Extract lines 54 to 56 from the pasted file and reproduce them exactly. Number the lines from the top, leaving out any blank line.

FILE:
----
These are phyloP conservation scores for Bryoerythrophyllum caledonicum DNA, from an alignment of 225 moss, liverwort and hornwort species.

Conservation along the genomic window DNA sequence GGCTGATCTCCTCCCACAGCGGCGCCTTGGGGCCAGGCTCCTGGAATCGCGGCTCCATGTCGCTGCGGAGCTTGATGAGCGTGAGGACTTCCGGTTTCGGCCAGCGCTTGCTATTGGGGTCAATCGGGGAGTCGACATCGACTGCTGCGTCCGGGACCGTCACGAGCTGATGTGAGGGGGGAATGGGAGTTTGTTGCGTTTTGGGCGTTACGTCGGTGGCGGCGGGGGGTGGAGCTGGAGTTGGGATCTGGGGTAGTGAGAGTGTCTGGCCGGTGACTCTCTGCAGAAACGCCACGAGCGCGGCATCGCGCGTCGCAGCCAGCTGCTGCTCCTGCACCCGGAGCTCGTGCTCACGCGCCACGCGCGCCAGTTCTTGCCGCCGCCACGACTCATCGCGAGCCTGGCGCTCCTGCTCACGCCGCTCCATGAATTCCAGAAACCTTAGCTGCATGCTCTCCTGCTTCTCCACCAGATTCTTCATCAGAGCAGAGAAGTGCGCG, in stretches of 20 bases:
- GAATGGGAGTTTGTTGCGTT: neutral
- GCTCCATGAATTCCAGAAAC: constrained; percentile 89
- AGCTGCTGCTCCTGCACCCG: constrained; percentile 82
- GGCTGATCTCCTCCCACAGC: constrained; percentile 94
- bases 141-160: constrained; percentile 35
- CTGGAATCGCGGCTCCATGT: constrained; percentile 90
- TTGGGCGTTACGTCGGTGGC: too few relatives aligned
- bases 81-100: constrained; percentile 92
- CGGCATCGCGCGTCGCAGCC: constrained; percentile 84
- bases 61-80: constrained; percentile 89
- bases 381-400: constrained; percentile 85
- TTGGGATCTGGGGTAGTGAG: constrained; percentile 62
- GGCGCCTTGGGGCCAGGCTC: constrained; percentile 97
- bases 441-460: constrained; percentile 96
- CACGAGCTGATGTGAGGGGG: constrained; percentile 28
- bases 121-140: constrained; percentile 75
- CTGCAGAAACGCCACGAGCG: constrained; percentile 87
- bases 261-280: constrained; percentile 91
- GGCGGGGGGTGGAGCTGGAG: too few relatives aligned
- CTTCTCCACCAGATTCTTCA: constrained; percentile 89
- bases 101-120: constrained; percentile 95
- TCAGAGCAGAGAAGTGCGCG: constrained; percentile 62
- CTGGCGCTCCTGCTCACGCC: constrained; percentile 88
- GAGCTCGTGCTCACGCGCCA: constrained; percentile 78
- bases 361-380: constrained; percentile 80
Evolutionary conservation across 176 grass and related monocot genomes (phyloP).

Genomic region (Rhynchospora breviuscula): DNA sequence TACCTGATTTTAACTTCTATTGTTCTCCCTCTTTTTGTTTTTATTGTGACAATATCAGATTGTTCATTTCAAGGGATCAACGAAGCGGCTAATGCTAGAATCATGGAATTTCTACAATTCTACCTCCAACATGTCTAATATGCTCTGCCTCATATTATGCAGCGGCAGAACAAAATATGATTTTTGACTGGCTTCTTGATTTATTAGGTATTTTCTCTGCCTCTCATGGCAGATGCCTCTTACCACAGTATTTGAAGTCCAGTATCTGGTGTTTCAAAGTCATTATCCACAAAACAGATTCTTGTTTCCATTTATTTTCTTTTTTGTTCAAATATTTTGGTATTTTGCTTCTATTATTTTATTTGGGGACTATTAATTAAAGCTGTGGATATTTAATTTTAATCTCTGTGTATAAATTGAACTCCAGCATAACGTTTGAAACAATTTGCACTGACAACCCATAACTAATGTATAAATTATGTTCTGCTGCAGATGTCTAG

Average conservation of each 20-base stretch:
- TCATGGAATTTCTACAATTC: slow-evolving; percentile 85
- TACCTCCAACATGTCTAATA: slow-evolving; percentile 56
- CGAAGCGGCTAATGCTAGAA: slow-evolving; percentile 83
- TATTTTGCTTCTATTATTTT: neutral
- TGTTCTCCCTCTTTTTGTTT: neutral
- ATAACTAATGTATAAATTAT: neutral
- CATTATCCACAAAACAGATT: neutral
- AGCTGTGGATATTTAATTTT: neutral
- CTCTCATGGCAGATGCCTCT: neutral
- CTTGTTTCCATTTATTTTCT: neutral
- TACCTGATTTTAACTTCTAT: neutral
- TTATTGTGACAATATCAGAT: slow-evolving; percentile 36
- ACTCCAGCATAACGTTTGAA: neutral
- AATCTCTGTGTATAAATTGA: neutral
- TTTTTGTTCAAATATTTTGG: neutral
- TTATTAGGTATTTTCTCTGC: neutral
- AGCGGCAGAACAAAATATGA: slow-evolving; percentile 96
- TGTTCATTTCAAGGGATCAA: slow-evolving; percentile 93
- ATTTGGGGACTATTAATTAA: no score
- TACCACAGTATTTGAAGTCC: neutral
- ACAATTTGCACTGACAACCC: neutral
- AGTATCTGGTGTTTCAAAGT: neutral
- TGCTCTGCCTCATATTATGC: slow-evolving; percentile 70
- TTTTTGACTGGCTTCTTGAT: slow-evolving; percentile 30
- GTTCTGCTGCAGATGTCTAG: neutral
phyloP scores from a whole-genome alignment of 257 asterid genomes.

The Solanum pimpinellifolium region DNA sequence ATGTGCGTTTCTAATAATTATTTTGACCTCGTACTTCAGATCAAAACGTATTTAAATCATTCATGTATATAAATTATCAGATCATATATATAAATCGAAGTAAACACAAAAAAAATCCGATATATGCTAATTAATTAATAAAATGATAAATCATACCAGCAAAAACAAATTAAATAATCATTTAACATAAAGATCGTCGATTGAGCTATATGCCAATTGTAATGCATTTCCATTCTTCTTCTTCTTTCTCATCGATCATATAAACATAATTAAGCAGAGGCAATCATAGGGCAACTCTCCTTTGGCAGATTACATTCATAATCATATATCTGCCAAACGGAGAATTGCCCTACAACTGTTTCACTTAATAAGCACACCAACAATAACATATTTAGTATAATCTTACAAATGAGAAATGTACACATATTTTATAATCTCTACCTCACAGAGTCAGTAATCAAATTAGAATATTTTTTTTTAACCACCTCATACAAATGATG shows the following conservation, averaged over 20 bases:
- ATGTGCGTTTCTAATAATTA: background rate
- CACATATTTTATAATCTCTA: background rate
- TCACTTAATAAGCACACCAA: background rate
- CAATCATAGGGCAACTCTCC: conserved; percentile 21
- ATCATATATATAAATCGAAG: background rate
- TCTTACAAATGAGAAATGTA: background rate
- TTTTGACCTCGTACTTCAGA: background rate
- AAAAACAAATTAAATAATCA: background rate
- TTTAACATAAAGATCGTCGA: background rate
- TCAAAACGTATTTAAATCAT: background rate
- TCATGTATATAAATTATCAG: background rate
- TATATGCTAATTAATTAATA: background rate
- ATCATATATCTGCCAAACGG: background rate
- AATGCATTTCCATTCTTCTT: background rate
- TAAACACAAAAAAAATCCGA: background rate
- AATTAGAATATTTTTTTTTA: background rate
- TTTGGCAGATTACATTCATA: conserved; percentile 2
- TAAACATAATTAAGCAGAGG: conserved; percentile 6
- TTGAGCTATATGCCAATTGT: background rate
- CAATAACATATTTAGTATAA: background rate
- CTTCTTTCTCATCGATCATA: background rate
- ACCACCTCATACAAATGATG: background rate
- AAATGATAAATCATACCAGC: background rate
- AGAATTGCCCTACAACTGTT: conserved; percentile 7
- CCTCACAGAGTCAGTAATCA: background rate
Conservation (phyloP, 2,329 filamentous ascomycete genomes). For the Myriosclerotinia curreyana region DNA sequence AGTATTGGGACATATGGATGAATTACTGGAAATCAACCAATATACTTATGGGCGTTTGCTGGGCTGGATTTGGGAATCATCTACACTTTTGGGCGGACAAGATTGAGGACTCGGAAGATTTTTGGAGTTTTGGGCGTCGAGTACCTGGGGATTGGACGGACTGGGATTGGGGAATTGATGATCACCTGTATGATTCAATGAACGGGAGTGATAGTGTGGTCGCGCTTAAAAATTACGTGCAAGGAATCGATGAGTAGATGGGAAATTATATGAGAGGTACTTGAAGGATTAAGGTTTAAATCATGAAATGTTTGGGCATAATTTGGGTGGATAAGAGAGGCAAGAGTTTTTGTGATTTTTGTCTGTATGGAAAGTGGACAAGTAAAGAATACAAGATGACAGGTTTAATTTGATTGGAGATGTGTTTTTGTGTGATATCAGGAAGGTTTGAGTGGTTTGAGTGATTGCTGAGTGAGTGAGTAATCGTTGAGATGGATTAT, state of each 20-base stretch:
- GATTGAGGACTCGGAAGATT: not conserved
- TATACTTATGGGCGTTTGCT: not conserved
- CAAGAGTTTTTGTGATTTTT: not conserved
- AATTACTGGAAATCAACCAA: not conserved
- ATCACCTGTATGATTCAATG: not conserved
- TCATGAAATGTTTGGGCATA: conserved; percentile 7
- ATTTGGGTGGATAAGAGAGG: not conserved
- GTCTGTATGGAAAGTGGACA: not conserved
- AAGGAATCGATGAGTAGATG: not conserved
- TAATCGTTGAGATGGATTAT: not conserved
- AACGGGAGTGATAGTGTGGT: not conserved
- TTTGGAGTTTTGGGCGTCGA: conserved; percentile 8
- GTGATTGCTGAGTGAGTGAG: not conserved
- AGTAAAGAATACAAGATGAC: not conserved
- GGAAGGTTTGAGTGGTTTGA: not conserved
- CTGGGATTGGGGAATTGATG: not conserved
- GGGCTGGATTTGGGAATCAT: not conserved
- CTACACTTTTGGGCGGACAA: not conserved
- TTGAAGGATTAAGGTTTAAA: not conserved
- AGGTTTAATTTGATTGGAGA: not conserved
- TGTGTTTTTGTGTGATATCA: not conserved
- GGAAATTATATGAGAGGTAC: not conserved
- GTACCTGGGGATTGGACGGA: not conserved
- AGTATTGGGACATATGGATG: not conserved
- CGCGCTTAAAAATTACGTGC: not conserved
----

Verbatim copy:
- TTTTTGACTGGCTTCTTGAT: slow-evolving; percentile 30
- GTTCTGCTGCAGATGTCTAG: neutral
phyloP scores from a whole-genome alignment of 257 asterid genomes.